Patia in the wild West
Four years ago on Christmas, Ryna Karnik gifted her American mother-in-law a booklet of recipes belonging to the Zoroastrian tradition she hails from. Her ma-in-law would rue that what she relished in Karnik’s kitchen, she could never recreate.
Since then, Karnik’s husband, Field Nicholas Cady, who she met at the Physics major programme at Stanford, has been cajoling her to write a cookbook that acquaints Americans with Parsi cuisine.
The 28-year-old optical and sensor engineer with Microsoft, finally managed to self-publish Parsi Cooking at Home last month.
“I grew up in Portland, Oregon. Not having extended family closeby meant that we, women from the immigrant community, raised our kids together. We still meet every Thanksgiving. Half the spread at the table is traditionally American — turkey and stuffing — and the other half is pulao-dal,” says Karnik.
Interestingly, to the list of Parsi staples that make it to her book (pora or traditional masala omelette; kichri, which she calls Parsi Penicillin for the sick; Lagan no saas, a tangy fish gravy served at weddings and salli boti or boneless mutton in tomato-onion gravy sprinkled with vermicelli), she adds north Indian and Maharashtrian specials, tandoori chicken and srikhand, possibly to acquaint readers with all that’s cooking in her kitchen.
“Unlike with North Indian food, American restaurants don’t serve Parsi fare. You get to eat dhansak at get-togethers hosted by Parsi families. Since all ingredients required for Parsi cooking aren’t easily available overseas, I try to mimic traditional flavours by introducing local alternatives, while maintaining the soul of the dish.”
While Parsis in Mumbai love their kaleji-bukka and other offal as much as they do macchi or fish, Karnik experiments with wild meat and local seafood. “Often, my husband and I gather Pacific razor clams from the beach, and add them to the shrimp patia. Rather than goat or lamb, we eat a lot of wild elk, which is tastier and healthier than farmed meat,”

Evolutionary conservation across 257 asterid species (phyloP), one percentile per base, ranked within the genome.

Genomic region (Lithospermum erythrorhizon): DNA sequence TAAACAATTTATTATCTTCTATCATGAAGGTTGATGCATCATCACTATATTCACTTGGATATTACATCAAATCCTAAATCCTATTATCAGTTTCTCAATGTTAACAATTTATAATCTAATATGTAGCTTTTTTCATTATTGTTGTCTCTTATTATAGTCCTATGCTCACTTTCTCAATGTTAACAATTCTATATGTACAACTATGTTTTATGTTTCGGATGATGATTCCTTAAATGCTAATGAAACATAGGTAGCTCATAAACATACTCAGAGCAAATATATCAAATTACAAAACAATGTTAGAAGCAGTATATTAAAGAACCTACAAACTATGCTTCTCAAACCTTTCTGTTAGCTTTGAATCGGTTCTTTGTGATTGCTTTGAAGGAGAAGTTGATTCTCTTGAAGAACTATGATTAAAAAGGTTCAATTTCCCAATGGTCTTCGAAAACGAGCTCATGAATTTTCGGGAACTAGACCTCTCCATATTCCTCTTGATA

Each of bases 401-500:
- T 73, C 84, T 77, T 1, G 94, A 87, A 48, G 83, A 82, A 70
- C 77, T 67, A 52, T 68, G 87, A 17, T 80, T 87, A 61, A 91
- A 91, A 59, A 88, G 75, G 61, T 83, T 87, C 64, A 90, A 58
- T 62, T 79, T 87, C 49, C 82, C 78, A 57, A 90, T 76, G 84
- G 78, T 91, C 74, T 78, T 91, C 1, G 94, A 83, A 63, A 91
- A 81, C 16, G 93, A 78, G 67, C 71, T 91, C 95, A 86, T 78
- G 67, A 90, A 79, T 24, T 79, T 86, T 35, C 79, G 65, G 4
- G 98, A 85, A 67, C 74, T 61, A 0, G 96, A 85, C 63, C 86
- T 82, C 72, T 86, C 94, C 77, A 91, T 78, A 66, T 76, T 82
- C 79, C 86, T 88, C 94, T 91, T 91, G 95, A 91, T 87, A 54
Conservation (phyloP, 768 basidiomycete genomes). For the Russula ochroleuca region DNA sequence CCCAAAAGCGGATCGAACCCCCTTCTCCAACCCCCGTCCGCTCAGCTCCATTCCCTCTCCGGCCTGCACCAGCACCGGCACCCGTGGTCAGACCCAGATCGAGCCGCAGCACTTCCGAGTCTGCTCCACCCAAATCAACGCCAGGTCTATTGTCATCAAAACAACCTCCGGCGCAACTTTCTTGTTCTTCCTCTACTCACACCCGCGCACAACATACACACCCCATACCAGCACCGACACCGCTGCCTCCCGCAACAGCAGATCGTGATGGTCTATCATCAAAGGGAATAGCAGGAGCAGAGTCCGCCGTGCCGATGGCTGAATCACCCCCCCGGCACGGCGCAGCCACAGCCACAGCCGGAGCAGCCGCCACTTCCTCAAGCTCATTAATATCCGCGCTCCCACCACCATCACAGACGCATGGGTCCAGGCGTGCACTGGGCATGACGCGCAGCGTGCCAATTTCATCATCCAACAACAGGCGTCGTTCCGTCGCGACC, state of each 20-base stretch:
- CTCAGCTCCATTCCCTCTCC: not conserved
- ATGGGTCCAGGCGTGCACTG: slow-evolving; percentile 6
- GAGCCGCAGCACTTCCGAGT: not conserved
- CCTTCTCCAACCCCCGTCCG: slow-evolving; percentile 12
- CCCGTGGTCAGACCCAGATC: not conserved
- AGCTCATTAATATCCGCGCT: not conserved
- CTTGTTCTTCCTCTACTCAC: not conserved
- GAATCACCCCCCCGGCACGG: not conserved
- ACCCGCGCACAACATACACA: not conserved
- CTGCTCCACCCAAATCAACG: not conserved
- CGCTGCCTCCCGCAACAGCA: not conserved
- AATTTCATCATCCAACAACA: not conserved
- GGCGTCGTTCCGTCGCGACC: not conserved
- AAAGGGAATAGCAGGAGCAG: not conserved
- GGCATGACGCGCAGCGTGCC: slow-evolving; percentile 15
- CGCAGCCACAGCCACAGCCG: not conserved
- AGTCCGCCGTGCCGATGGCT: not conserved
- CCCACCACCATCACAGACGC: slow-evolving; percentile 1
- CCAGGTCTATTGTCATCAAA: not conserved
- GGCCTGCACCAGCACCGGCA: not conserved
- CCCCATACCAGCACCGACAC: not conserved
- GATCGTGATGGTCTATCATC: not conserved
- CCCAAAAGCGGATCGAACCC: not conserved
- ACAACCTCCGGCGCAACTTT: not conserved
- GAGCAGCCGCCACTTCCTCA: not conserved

Since Parsi love to balance the khattu with the mitthu (sour and sweet), wine makes a special appearance in her recipes, together with vinegar, tamarind, tomatoes and lemon.
Having learnt the skills from her mother, Karnik’s first memory of cooking is picking coriander leaves from the garden to make it to the dinner her mother was stirring up. “I still taste my dish at every stage of cooking to check on balance of flavour, just the way she did,” she reminisces.
Way to Ryna's patia
This is the dish I make when I wish to impress someone. It’s a modified version of the traditional recipe — I use Serrano peppers instead of green chilies, and add a dash of balsamic vinegar — but, as Field will agree, it turns out well.
Traditionally, you make this dish with shrimp (kolmi), but eggplant, whole button mushrooms, tofu and paneer work just as well.
>> 3 medium onions, chopped fine
>> 4 medium tomatoes, chopped fine
>> 1 large Serrano pepper, minced fine
>> 1 large bunch of coriander, chopped fine
>> 2-inch ginger piece, minced fine
>> 10 cloves of garlic, minced fine
>> 1 tsp turmeric
>> 1⁄2 tsp ground cumin
>> 1⁄2 tsp chili powder
>> Salt to taste
>> 1⁄2 tsp grated jaggery
>> 1 tsp tamarind
>> 1 tbsp balsamic vinegar
>> 0.5 kg shrimp
>> Heat oil in a large pan or wok until the cumin thrown in sizzles
>> Add onions and cook for 30 seconds. Add garlic, ginger, Serrano, turmeric and chilli powder. Cook for 10 minutes or until onions
>> Add tomatoes and cook until excess water evaporates and mixture turns into a thick paste. Add tamarind, jaggery, and shrimp/mushroom. Cook on slow flame until meat/veggies are tender
>> Sprinkle coriander and add a dash of balsamic vinegar. Serve with rice and toor dal or Parsi khichdi